It's also vaguely notable that colour schemes for other parties around the world have not been uniform and to a large extent have settled the way they have more by accident than anything else. The UK uniform colour schemes emerged over time - in past elections the colours used in an individual area were a law unto themselves, usually reflecting the colours (from heraldry, racing etc...) of the local political patrons, with newer parties taking whatever was left over. When national party organisations emerged they started a drive for consistency with nationally produced campaign materials, whilst the rise of Labour and collapse of the Liberals (in many areas coalescing with Conservatives) in the inter-war years often "released" colours for use, but even in the era of colour television traces of the old local patterns remained - in the coverage of the 1983 general election results the-then Conservative Deputy Prime Minister can be seen wearing a yellow rosette at his constituency declaration and Liberal Cyril Smith is wearing a red rosette at Rochdale, whilst at one 1970s election the televised Ceredigion declaration was made in Welsh only and the victorious candidate wearing a blue rosette led to the seat briefly being reported on English-speaking television as a spectacular Conservative gain when it was actually a Liberal victory. All this was despite the national association of Conservative-blue, Labour-red and Liberal-yellow by this time. There's a strong case that red was the historic Tory/Conservative colour and blue the historic Whig/Liberal one (so maybe the US scheme isn't so out of line after all!) Timrollpickering (talk) 05:18, 22 November 2008 (UTC)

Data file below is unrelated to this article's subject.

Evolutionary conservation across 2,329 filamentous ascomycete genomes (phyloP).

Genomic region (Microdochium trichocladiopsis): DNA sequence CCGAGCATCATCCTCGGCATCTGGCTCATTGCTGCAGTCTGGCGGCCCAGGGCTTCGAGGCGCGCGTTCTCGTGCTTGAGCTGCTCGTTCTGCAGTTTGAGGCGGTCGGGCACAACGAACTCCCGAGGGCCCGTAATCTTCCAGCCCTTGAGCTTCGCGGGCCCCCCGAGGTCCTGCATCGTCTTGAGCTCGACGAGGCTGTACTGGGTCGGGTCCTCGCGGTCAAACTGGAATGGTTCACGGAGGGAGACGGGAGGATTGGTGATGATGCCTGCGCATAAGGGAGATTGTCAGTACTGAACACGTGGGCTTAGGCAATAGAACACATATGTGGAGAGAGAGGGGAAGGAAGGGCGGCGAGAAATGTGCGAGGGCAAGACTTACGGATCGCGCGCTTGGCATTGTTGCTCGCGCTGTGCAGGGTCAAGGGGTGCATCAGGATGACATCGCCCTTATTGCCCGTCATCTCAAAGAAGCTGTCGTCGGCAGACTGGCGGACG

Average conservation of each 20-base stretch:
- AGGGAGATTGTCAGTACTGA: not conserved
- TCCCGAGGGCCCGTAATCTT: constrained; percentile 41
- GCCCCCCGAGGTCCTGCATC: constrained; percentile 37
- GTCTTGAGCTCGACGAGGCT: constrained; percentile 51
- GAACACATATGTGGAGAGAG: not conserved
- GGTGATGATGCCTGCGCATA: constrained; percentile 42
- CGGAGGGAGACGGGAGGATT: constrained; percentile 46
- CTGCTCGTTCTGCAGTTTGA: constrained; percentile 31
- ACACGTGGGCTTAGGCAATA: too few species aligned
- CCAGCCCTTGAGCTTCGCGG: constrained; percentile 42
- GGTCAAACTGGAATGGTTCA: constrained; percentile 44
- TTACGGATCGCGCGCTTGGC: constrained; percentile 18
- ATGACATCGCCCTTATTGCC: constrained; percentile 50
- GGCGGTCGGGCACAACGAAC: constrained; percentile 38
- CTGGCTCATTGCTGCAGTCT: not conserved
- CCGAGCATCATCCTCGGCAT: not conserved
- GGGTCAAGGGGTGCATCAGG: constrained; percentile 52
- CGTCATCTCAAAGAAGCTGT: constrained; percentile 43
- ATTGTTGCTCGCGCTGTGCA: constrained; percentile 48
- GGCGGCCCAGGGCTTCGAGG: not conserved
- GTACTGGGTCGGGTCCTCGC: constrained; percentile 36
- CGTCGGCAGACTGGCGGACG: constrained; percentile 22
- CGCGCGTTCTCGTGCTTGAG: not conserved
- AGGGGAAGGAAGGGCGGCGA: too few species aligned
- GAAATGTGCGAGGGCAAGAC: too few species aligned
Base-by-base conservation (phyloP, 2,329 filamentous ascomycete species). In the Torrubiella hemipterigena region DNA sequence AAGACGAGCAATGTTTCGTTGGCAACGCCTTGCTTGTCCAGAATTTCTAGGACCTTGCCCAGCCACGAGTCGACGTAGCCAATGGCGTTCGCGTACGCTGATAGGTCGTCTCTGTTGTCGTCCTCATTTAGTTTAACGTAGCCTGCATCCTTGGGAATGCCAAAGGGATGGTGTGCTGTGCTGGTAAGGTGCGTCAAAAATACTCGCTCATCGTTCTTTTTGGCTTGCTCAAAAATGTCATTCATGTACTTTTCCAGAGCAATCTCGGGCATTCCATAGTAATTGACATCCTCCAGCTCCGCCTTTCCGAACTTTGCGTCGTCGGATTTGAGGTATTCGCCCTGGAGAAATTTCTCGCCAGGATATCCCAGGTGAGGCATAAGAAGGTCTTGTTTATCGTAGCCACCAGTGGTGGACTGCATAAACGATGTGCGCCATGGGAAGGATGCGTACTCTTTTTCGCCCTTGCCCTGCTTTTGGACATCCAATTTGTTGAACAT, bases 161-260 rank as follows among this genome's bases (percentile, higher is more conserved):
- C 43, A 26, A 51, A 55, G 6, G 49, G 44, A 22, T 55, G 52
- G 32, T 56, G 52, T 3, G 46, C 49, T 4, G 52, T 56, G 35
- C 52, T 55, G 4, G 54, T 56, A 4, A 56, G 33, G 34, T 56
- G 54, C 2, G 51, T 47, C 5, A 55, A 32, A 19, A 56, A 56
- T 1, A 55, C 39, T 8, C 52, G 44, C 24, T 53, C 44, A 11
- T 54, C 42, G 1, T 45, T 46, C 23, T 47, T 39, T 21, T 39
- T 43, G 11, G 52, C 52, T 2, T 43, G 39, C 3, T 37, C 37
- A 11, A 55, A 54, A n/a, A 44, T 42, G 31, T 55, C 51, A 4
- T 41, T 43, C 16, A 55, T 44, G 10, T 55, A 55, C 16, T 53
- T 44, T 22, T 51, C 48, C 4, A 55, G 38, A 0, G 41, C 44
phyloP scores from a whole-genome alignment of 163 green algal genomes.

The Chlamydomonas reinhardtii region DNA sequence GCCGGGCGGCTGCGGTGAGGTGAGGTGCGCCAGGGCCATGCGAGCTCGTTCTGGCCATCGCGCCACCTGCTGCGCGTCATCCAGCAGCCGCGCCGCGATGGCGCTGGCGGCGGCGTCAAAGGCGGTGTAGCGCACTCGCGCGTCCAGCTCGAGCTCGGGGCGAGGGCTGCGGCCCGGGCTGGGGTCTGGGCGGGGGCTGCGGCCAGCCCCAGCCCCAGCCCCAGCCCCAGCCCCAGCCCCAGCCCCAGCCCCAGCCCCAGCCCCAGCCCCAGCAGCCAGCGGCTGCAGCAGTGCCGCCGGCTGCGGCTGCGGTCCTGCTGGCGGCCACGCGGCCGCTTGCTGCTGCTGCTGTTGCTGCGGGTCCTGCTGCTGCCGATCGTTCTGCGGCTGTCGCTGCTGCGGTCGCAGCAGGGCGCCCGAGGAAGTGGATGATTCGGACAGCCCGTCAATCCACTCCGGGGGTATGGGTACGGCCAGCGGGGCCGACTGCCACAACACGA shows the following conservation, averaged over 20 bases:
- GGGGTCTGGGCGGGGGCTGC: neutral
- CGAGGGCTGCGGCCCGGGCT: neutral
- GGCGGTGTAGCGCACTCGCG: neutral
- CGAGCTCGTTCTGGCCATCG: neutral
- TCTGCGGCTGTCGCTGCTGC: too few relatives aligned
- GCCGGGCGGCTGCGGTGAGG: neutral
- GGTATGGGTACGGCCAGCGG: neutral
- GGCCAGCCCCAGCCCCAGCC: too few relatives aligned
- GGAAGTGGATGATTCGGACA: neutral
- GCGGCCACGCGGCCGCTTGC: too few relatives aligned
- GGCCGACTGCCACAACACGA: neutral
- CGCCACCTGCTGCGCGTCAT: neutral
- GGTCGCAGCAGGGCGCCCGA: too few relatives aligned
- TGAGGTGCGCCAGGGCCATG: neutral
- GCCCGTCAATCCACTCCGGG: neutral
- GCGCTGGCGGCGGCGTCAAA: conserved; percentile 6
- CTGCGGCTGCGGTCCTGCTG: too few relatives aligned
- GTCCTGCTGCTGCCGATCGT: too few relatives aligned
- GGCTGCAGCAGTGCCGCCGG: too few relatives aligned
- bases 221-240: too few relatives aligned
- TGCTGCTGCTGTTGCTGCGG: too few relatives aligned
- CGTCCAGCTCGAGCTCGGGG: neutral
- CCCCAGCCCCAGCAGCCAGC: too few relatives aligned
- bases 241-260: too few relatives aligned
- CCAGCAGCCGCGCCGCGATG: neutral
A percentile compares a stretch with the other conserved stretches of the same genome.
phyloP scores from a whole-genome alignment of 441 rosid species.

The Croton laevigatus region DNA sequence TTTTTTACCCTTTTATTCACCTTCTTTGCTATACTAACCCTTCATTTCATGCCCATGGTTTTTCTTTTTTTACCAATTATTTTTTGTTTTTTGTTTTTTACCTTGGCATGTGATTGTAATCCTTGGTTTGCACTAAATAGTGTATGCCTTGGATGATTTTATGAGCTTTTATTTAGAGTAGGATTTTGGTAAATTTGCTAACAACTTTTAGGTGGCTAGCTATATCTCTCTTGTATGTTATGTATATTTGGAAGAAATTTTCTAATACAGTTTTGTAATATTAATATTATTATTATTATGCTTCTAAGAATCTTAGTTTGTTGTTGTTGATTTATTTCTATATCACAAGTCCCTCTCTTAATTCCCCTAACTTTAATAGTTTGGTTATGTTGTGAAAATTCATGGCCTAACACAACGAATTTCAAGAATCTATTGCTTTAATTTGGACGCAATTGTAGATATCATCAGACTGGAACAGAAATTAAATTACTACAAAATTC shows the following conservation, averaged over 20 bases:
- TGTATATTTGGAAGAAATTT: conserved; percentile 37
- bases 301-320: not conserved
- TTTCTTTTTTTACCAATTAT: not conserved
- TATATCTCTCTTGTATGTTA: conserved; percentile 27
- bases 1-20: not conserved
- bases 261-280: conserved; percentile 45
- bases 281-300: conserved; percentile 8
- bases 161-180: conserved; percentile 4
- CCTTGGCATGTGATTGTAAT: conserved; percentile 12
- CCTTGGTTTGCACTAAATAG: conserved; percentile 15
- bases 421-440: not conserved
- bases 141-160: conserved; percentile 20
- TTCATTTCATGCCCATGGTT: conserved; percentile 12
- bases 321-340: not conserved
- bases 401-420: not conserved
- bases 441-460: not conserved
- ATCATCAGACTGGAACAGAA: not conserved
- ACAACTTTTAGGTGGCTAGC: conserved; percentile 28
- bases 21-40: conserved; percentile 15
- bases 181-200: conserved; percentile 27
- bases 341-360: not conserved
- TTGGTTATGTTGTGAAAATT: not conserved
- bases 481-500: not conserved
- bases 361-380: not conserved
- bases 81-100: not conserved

If there is going to be any sort of realignment with regards to the symbolism of the political colors, it is more likely, in my opinion, that the rest of the world would realign to the US scheme than vice-versa. My reasoning is based off of my assumption that there is much, much greater influence from the US to the outside world than in the opposite direction. I've read the New York Times article dealing with the US color scheme, and the graphic designer for the New York Times said the reason why he chose the scheme he chose was because both red and Republican started with the letter "r." Ugh, such simple-minded ignorance...... If only the GOP's founders had named their party the Federalist Party instead...... Proud Ho (talk) 08:03, 3 January 2009 (UTC)